Times & Places

Tang dynasty (618-907 CE)

The brief Sui dynasty, established in 581 reunified China before its collapse in 618, and was succeeded by the Tang. The Tang dynasty (618-907 C.E.) is often referred to as a golden age in Chinese history. Before the end of the seventh century, Tang rulers gained control of two Central Asian kingdoms, united with Tibet through marriage, and began the conquest of Korea, then known as Great Silla. Further, relations were established with Southeast Asia kingdoms and Japan, through which a great deal about Tang art is known through the repository at Shosoin, the treasure house of the Buddhist temple Todaji in Nara.

The Silk Road’s advancement of trade and international communication during the period established the captial, Changan (now Xian), as a cosmopolitan, cultural center. Changan was one of the key stops along the Silk Road and became a center for religious, scholarly, and artistic life. Foreigners resided there and various foreign religions were practiced, with many places of worship built with funds donated by the Tang government. There were Zoroastrian and Manichean temples, Nestorian Christian churches, Jewish communities, and from the 8th century, mosques.

The embrace of the foreign manifested in a mixture of borrowed and native elements in the arts of the period, apparent in sculpture, painting and ceramics. The use of foreign shapes and motifs can be seen especially in Tang ceramics in the copying of metal work to produce Persian shapes, Hellenistic amphora; as well as the development of color glazes and the perfecting of porcelain. Despite the introduction of Vajrayana Buddhism and the emergence of Chan, there are few religious subjects in art. Guardian kings are one of the few Buddhist subjects in Tang pottery, as mingqi.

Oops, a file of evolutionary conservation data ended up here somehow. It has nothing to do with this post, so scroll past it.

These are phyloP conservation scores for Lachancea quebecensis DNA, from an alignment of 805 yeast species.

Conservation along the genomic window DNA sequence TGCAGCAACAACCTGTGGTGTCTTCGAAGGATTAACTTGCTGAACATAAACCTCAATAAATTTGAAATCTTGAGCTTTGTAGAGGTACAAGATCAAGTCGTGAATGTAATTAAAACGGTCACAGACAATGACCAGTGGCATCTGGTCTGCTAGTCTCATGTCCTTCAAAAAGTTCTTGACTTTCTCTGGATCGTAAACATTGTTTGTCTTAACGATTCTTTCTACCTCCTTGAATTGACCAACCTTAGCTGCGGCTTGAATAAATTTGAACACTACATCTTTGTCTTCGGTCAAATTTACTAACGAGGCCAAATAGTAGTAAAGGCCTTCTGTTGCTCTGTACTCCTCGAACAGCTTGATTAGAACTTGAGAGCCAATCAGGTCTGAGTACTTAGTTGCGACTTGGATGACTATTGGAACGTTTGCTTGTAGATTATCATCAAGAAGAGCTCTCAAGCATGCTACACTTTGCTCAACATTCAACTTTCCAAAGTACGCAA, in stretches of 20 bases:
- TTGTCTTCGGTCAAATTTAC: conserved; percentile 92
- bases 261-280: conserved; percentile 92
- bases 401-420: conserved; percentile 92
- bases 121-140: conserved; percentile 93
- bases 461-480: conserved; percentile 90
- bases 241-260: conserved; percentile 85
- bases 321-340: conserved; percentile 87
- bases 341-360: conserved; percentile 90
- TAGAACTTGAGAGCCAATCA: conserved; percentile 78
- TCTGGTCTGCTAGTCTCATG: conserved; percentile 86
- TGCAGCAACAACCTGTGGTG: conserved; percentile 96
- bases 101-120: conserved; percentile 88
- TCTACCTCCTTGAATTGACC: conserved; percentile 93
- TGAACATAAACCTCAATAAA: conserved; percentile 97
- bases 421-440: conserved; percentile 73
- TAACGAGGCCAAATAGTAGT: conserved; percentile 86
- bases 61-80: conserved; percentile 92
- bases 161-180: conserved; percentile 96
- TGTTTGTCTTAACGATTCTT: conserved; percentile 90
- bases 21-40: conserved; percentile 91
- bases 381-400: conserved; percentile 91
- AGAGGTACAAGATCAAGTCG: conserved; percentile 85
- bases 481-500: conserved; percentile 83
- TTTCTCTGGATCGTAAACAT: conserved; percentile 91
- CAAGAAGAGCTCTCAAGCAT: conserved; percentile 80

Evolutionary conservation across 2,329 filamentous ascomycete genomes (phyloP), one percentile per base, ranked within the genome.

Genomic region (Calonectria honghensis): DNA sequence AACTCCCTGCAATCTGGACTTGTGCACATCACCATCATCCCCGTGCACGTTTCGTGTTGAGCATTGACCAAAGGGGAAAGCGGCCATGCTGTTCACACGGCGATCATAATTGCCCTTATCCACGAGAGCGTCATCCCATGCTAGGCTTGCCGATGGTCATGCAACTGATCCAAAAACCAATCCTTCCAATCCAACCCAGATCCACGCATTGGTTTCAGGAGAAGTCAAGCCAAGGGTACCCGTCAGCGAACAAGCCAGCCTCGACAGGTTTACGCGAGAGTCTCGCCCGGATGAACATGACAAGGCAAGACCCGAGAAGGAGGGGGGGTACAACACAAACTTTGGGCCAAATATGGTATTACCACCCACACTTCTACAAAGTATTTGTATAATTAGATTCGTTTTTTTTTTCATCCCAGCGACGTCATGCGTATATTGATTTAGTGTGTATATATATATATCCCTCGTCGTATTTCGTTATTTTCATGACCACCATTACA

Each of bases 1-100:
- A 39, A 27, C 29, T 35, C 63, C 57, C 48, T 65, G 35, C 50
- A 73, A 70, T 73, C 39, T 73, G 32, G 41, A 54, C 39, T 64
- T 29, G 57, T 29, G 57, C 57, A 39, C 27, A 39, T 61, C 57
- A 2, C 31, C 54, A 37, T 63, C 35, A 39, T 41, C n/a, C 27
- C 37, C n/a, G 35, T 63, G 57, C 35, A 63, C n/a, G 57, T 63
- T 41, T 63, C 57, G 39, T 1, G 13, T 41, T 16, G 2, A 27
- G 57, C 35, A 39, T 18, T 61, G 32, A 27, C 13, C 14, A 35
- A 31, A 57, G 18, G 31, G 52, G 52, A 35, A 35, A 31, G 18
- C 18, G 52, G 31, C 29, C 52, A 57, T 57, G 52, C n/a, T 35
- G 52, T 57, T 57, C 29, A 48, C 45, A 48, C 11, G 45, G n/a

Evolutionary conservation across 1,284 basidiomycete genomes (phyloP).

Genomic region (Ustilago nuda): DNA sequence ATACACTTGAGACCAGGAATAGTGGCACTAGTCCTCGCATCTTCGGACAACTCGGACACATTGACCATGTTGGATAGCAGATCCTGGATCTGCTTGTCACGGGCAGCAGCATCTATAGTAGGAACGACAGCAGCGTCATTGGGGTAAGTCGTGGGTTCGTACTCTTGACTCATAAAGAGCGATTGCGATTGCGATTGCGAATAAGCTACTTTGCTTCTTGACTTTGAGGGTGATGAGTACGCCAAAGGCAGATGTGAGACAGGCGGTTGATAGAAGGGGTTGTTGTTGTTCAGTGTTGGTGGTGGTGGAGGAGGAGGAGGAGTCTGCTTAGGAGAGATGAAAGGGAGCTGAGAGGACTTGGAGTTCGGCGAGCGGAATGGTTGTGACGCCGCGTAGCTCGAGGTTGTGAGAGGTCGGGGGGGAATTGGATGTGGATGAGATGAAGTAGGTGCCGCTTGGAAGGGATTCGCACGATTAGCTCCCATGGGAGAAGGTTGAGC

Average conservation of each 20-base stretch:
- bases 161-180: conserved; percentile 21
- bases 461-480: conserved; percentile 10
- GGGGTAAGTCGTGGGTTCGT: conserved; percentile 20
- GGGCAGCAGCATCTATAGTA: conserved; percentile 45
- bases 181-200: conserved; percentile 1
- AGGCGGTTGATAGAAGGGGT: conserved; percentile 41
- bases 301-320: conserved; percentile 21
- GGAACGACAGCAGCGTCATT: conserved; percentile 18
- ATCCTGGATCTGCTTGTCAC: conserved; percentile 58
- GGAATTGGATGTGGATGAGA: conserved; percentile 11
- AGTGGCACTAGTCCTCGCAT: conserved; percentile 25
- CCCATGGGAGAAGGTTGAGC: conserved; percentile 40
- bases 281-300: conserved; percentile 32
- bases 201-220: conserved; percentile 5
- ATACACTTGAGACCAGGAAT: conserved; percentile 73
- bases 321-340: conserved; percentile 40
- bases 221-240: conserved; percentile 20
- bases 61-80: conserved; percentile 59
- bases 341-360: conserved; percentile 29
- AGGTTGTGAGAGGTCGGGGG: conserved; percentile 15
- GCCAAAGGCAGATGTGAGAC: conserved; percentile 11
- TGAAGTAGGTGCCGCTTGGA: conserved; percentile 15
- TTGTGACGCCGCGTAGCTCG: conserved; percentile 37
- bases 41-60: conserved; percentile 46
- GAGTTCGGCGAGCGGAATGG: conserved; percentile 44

While the prosperous dynasty dominated the Asian continent militarily and politically for years, a series of both external and internal setbacks wore away Tang power and contributed to the eventual disintegration of the unified empire. In 751, Tang armies were defeated by the Arabs in battle at the Talas River in present day Kyrgyzstan. This effectively stopped Tang westward expansion, and this portion of the Silk Road came under the power of the Arabs victors. Further, the Arabs allied with forces from the Tibetan Empire, against which the Tang empire battled from the early decades of the dynasty.

In 755, a series of rebellions broke the power of the hereditary aristocracy, and the emperor and many prestigious members of the aristocracy fled the capital. General An Lushan, who had been appointed by the emperor to battle foreign forces, rebelled and captured the capitals of Xian and Loyang, forcing the emperor to flee. The An Lushan rebellion lasted until 763, during which time the Arabs sacked Canton, and Tibetans briefly captured Chang'an. Other rebellions continually broke out in the countryside. Though the Tang was able to re-establish itself, with the loss of Central Asia to Islam, the Tibetan invasion, and the breakdown of domestic order and infrastructure, it never fully recovered. Further, attitudes towards foreigners changed. In 836, laws were passed forbidding unnecessary interaction between Chinese and foreigners, and in 845, the emperor outlawed all foreign religions.

Although the Tang Dynasty continued until 907, its political structure was substantially weakened. Various parties began competing for political power, and the Tang dynasty eventually fell. During the period from 907 to 960, a succession of dynasties ruled briefly in the north, while the south was divided into several kingdoms in a period designated the Five Dynasties and Ten Kingdoms. The former were influenced by the Liao Dynasty (907-1125), established by Khitans who took over northern China. Uncertainty prevailed until the establishment of the Song dynasty in 960.

Drawn from

  • DMA Connect, 2012.
  • Michael Sullivan, The Arts of China (Los Angeles: University of California Press, 1999), 122-151.
  • Bamber Gascoigne, The Dynasties of China: A History (New York: Carroll & Graf, 2003), 85-114.
  • Sherman E. Lee, Far Eastern Art, 5th Edition (New York: Harry N. Abrams Inc., 1994), 296-313.

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